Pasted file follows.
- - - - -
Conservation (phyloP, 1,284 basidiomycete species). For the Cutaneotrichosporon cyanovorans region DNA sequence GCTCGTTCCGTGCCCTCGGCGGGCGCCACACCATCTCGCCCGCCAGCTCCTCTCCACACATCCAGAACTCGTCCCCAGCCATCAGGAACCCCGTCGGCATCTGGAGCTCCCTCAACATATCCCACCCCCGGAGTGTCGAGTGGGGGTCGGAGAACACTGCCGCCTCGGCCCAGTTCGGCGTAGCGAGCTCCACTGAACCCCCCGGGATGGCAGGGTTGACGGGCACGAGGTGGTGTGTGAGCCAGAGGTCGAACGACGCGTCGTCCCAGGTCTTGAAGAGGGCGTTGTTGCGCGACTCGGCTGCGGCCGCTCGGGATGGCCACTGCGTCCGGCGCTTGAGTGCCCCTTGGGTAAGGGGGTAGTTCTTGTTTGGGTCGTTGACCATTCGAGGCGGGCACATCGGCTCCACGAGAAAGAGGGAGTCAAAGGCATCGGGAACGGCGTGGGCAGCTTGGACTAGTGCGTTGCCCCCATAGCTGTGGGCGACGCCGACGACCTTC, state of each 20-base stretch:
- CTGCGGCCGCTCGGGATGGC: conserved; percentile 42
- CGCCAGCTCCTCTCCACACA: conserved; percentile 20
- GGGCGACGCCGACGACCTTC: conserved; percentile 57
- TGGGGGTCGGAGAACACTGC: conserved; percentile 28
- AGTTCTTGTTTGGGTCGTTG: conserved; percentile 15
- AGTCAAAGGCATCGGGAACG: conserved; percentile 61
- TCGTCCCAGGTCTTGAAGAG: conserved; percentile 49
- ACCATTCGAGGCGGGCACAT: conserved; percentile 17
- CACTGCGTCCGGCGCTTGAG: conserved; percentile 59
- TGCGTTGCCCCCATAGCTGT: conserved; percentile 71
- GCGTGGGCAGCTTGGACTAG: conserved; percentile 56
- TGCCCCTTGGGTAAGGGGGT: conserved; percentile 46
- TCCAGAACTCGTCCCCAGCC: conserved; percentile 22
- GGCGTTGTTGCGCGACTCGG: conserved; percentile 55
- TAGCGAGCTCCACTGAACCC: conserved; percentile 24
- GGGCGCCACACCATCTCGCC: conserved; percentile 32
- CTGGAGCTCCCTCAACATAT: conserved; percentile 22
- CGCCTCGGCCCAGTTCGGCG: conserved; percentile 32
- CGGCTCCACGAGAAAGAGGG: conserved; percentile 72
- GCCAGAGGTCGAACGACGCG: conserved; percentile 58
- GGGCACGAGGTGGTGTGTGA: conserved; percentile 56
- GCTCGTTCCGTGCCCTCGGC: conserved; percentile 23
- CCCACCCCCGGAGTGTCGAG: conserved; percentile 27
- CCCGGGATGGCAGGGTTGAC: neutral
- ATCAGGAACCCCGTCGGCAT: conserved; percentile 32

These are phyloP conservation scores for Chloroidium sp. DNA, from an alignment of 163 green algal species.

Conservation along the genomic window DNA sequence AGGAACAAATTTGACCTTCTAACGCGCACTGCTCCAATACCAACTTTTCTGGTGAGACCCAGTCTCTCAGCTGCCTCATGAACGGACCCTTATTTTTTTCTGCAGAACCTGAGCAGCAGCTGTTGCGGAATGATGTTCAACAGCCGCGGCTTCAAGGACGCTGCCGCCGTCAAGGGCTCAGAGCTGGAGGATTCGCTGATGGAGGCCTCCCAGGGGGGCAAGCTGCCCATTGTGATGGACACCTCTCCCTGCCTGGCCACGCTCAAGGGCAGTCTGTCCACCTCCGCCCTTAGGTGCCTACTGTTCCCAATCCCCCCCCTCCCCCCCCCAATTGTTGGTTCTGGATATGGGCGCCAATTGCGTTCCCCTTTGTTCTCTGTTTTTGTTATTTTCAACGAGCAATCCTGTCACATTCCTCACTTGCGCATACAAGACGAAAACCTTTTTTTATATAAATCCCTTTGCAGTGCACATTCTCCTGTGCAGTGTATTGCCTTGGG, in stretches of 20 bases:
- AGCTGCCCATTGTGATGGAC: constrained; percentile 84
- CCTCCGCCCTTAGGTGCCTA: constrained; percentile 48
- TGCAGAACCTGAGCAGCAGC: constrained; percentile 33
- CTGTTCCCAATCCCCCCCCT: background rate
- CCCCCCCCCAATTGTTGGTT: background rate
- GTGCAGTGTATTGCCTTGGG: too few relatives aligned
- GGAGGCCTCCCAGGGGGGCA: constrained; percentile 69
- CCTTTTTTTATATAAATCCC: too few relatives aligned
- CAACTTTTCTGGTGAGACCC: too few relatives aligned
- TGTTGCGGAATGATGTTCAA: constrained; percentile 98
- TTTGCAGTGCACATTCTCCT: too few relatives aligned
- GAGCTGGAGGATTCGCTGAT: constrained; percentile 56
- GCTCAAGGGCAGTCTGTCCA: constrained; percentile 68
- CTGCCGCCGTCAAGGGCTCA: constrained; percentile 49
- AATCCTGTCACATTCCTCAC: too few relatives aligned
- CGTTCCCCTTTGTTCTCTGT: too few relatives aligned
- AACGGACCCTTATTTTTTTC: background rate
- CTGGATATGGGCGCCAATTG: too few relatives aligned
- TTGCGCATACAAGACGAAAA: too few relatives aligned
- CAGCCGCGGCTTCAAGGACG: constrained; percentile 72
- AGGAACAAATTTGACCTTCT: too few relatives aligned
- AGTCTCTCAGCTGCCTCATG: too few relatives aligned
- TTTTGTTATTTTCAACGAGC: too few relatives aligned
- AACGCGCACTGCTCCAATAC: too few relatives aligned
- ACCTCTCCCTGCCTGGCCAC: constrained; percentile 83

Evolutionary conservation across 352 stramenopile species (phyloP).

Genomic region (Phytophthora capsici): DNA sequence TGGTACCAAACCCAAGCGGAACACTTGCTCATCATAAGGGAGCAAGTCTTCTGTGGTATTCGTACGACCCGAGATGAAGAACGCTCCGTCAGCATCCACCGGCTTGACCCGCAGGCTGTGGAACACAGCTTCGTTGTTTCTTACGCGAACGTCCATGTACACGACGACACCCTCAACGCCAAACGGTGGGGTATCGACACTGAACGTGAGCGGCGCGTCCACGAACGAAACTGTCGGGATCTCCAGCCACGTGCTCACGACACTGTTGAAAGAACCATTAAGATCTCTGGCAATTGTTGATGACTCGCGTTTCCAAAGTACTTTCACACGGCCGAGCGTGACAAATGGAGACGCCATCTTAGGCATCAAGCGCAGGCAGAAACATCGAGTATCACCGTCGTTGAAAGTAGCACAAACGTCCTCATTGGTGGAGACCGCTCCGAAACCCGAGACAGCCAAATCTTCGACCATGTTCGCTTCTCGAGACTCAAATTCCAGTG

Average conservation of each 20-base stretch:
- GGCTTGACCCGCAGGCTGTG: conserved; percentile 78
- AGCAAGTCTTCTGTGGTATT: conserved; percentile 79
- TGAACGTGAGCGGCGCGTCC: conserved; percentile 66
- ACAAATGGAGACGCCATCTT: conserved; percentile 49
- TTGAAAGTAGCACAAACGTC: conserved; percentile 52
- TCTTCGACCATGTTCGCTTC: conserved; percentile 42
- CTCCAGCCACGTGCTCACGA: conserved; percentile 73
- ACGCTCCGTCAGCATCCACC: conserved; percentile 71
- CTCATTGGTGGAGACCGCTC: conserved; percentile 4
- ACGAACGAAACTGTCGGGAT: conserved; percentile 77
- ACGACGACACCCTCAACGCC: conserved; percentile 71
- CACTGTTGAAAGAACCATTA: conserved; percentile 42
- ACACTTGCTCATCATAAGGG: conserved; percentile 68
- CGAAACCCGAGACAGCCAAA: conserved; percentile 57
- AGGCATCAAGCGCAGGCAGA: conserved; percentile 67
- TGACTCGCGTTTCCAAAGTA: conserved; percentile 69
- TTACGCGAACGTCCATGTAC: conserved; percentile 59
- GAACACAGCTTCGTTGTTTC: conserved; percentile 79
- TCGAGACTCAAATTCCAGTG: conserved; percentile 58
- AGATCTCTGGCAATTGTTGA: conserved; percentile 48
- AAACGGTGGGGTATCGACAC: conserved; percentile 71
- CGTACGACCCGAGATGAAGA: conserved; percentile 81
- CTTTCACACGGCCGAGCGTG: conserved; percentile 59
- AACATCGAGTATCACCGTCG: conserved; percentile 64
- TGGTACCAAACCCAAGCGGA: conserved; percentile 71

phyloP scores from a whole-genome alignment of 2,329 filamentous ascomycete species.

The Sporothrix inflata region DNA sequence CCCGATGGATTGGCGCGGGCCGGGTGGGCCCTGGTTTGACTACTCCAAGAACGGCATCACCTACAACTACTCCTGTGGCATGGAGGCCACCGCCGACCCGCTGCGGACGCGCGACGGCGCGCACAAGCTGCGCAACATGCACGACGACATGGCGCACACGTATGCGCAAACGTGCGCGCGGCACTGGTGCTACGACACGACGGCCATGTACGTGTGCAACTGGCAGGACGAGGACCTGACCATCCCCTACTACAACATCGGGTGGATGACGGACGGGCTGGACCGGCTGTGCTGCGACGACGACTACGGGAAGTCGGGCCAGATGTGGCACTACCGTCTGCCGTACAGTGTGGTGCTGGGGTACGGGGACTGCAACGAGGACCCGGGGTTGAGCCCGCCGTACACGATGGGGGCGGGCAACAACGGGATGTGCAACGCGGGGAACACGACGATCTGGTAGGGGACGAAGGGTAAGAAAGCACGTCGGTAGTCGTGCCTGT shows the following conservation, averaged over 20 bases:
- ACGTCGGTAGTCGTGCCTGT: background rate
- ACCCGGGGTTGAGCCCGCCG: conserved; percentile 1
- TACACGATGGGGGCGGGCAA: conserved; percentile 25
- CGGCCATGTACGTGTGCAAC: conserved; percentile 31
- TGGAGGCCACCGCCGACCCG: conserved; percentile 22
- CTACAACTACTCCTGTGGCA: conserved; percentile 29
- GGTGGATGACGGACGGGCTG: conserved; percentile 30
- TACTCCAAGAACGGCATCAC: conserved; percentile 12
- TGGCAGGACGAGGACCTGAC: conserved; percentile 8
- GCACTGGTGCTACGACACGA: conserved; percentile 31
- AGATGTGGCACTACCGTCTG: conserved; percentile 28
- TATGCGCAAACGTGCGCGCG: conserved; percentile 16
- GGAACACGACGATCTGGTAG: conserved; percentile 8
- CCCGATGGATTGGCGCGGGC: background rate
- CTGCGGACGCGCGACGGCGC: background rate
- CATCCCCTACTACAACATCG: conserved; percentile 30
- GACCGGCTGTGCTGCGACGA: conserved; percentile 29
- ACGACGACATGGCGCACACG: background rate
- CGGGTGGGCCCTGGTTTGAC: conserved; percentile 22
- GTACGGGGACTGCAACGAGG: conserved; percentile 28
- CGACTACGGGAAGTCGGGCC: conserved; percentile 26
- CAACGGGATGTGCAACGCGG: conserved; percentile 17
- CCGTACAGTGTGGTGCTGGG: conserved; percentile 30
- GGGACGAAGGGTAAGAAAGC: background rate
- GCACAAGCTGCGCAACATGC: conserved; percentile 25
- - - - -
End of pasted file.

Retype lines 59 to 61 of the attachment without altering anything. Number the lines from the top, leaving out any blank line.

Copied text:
- TGAACGTGAGCGGCGCGTCC: conserved; percentile 66
- ACAAATGGAGACGCCATCTT: conserved; percentile 49
- TTGAAAGTAGCACAAACGTC: conserved; percentile 52